Nobody likes to talk about their credit card debt. If you're addicted to plastic, you certainly don't want anyone to discover your secret.
But strangely enough, some bloggers don't mind divulging every detail of their supersized spending habits. The creator of www.bloggingawaydebt.com owes $22,192, and she recently had just $122 in a savings account. The young couple behind the Web site www.makelovenotdebt.com are coping with a negative net worth of $66,274. The woman who launched a blog called Debt Hater owes $9,989, but, hey, she's shed $5,681 since a year ago.
For some of these online confessors, the monthly interest charges alone could exceed the financial commitment it would require to buy a mighty fine plasma TV, which 75 percent of women would prefer over a diamond necklace, according to one debtor's blog. Illustrating just how debilitating a monstrous account balance can be, the woman behind www.bloggingawaydebt.com confessed that the finance charges on her credit cards one month added up to $417.49. What motivates these and other bloggers to bare their account balances is their eagerness to sever their indentured servitude to Visa and MasterCard. It's easy to feel as helpless as an American Idol reject when your credit card tab reaches into the tens of thousands of dollars. After experiencing their own financial epiphanies, many of these penitents have decided to give online self-flagellation a spin.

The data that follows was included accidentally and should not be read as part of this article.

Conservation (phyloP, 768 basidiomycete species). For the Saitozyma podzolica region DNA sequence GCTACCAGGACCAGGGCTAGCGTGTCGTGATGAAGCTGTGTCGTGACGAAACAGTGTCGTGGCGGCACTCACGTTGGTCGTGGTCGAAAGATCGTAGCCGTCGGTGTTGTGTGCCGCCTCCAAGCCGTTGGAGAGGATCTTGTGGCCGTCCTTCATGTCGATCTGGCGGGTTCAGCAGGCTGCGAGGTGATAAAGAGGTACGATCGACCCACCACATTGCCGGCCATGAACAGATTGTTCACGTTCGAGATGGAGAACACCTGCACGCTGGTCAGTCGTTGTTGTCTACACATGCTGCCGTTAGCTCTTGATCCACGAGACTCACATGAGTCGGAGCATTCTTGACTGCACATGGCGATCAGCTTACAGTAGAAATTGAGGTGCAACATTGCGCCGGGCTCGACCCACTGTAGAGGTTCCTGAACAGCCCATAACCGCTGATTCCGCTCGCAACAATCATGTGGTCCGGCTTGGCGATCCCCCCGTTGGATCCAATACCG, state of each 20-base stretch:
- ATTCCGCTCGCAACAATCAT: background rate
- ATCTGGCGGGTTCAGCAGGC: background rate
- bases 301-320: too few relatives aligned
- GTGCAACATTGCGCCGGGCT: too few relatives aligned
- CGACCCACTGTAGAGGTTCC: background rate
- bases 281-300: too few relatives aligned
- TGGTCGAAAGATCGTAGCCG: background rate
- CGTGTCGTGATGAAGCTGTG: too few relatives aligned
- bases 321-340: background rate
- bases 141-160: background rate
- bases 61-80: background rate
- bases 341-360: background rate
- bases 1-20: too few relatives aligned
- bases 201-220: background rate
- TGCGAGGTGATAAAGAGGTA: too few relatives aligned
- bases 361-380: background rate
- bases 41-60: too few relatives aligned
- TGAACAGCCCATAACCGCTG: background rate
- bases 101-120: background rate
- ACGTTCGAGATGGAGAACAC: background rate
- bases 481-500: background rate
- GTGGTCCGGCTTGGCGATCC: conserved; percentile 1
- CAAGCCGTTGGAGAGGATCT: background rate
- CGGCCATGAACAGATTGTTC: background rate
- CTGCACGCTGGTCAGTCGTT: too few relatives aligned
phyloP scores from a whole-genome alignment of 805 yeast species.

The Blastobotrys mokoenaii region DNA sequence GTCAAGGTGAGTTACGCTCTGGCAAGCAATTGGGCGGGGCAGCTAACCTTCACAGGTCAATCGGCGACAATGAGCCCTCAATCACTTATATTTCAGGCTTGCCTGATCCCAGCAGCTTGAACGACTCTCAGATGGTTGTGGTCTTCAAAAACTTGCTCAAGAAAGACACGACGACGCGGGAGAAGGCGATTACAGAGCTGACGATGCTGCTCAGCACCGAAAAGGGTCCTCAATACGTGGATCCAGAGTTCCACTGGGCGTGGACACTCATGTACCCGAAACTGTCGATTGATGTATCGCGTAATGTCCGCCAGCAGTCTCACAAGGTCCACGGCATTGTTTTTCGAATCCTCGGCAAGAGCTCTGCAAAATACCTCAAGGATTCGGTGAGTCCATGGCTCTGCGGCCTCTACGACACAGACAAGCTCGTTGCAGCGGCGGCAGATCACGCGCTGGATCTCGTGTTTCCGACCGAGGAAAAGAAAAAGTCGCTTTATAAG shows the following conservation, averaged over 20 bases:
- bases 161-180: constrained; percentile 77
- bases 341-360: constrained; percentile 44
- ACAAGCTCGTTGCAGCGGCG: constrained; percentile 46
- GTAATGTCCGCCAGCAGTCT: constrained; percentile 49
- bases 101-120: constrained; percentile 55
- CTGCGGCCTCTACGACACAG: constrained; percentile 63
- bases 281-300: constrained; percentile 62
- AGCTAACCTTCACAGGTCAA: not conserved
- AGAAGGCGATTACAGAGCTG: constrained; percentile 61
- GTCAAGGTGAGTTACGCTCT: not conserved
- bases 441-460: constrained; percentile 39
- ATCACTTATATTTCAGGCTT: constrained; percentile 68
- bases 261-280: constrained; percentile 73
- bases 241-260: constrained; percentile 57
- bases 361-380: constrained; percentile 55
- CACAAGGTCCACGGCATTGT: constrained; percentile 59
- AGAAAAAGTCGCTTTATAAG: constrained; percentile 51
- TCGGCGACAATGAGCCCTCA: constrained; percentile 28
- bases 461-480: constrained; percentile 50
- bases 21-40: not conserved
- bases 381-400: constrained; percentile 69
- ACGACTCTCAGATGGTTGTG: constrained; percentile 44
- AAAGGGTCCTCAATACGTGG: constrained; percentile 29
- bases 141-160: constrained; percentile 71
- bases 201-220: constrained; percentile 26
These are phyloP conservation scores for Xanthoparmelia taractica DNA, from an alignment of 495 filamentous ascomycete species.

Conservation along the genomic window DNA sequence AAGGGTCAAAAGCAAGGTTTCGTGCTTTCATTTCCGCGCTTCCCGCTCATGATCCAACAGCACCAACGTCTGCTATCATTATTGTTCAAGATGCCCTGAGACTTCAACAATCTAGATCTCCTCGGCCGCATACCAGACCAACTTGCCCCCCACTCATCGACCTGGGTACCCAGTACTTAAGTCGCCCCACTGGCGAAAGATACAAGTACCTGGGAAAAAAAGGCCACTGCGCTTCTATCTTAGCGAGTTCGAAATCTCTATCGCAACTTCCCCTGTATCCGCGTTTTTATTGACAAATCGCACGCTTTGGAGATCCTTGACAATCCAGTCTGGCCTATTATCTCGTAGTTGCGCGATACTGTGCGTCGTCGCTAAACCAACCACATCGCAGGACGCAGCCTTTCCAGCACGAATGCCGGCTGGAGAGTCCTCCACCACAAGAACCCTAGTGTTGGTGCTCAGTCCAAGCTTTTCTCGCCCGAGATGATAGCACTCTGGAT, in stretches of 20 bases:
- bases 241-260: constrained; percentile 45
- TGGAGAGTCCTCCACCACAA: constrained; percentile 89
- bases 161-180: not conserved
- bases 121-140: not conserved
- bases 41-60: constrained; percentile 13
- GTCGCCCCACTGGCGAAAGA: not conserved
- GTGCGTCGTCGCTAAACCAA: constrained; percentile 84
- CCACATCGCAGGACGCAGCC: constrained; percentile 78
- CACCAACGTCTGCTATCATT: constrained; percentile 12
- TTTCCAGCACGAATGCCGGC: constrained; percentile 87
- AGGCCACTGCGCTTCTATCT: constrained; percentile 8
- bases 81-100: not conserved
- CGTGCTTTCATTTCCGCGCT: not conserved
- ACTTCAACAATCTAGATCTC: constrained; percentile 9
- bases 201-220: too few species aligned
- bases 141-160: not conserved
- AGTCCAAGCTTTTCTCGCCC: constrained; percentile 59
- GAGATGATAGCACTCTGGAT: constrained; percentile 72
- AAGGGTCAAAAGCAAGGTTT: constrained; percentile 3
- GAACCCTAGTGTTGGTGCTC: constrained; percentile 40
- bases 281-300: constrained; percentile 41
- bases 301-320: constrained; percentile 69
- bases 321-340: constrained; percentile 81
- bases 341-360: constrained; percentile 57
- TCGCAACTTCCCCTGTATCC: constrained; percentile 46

One such blogger, who christened his Web site www.stopbuyingcrap.com, is now a strong advocate of a boring but often necessary pursuit - budgeting. Visitors to this site can vote on stuff that the blogger, who racked up $10,000 of debt before he was 21, feels is as useless as lint. Most of his visitors agree that Tempur-Pedic mattress (65 percent), TMX Elmo (78 percent), ionic breeze air purifiers (93 percent) and first-class air travel (71 percent) are not worth the money. When the blogger, however, suggested that memberships to the Auto Club and the local gym weren't worth the price, only 23 percent and 44 percent agreed.
On these Web sites, even the most insignificant attempts to economize become blog fodder. The woman behind www.saveleighann.blogspot.com shared this news bulletin: She saved 20 cents by using a parking meter that still had time on it. A 20-year-old film-school dropout bragged on her Poorer Than You blog, (www.kgazette.blogspot.com) that she shopped for groceries with a list to cut down on impulse buys. Debt Hater (www.debthater.typepad.com) acknowledges that she sometimes splurges too much on entertainment, but she spent only $30 a week in February on groceries, in part, because she learned more creative ways to use eggs and chicken.
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